How To Be a Better Dad is the Fatherhood and co-parenting section on SingleDad. Share and exchange great fatherhood advice from our members who are in all stages of fatherhood This month, learn about the pre-teen meltdown and what every father should learn on how to handle it. Read more.
How To Be A Better Dad: Pre-Teen Meltdown
How To Be a Better Dad is the Fatherhood and co-parenting
section on SingleDad. Share and exchange great fatherhood advice from our
members who are in all stages of fatherhood This month, learn about the
pre-teen meltdown and what every father should learn on how to handle it. Read
My name is David and I am a 47-year old Single Parent living
in California with an 11-year old daughter. I have 50/50 custody and have been
divorced for over five years. I must admit, this past summer has been difficult
between my daughter and I. It seems like puberty has hit early in my household
and I am experiencing some strange and unpredictable behavior from my daughter
and I wanted to ask other Dads on this website if this is normal.
My daughter’s behavior goes like this:
My daughter has normal daytime and mid afternoon behavior.
Doesn’t talk back, does all her homework and relatively happy and calm during dinnertime
with me. Somewhere between her evening bath time and getting ready for bed, she
becomes an emotional rollercoaster.
At first, I thought it was just fatigue from her getting used to her
back to school wake up times and travel schedule, but now I am convinced it is
My daughter will randomly be upset over different things.
Many of the things she worries about have nothing to do with her, her health or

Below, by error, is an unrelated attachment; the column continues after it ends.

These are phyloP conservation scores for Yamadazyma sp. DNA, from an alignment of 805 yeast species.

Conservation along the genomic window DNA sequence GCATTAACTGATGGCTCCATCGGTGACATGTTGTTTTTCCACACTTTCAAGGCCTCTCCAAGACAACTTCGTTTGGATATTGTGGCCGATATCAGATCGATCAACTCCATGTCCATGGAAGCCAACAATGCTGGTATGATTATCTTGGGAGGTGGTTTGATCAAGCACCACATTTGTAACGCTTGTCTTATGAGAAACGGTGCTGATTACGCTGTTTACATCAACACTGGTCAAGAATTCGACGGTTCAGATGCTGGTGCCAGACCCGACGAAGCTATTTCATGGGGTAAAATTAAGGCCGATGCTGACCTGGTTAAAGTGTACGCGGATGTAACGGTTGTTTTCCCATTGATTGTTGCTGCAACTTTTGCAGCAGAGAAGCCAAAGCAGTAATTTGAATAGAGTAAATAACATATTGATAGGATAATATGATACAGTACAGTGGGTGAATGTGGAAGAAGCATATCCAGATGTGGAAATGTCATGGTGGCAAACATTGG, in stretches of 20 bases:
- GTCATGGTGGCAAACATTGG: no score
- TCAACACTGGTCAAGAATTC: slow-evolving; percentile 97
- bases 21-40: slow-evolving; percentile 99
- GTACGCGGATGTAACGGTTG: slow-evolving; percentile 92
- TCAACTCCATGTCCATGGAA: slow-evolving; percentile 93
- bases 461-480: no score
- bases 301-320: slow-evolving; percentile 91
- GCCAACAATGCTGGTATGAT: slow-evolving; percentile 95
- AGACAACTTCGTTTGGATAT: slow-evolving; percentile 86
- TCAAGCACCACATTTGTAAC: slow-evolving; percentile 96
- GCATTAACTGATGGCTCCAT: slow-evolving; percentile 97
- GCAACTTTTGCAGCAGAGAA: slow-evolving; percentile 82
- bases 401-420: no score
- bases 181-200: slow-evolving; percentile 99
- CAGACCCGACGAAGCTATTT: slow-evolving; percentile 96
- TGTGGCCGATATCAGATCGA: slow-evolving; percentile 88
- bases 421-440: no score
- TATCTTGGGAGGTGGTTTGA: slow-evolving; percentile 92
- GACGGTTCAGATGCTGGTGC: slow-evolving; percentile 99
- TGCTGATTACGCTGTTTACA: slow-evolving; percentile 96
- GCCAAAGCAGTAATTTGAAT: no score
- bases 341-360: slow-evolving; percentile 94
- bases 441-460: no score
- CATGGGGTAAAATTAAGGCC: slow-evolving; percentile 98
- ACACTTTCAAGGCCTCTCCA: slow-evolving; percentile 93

safety. These conversations are often escalated and turn into fits of tears.
When I try to ask her what’s going on, she simply says: "I don’t know how to
explain what I am feeling".
Has any of this happened to you and can you offer any
Puberty and Pre-Teen Melt-Down Behavior
Good times David. Although I am not a doctor and nor am I
giving you any medical advice; let me tell you that as a father, I have
experienced what you have described couple times with both of my daughters
around the same age range.
There are a lot of things happening in your daughters’ body.
Puberty activates hormones and every kid is different. For my daughters, I saw
the erratic behavior spout up as unpredictable as an earthquake in California,
(you know it’s going to happen, you just don’t know when).
Here is a list of things I learned that I will share with
1. Don’t try to fix or rescue the situation when it erupts.
Dads like us want to remedy anything that our daughters feel upset about. Your
actions will only make things worse. Sometimes the best thing you can do is
listen to them, no matter how crazy they go in describing this anxiety. As long
as nobody is getting hurt, just listen and don’t offer a solution. Your
solution is giving them an open ear.
2. Don’t get angry or visibly frustrated with them. I have
made this mistake several times and if you shut them down with your authority;
you will lose your daughters attention and trust. The truth is David, nobody
knows what’s going on inside of your daughter and getting angry is basically
invalidating her feelings. Do you best to stay calm and not lose your cool in
front of your daughter.
3. It’s always recommended to seek professional advice from
a licensed, family therapist. I have had the same one for all three of my kids
and I felt having this professional in my life allowed me to gain perspective
and learning new ways to communicate to all three of my children. Most Health
Insurance plans include this type of professional support and I encourage you
to seek all options,.
How To Be a Better Dad
In Summary, I can remember having your experience with both
of my daughters and as soon as it came; it also left our household. There is no
exact date or time I can tell you when it is over, but I assure you that you
will get through this experience with a healthy father-daughter relationship
intact if you follow my advice.
Keep me posted on our results.
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Richard “RJ” Jaramillo, is the Founder of SingleDad.com,
a website and social media resource dedicated to single parenting and specifically for the newly divorced, re-married, widowed and single Father with children.
RJ is self employed, entrepreneur living in San Diego and a father of three children. The mission of SingleDad is to help the community of Single Parents
“Make Life Happen…Again!”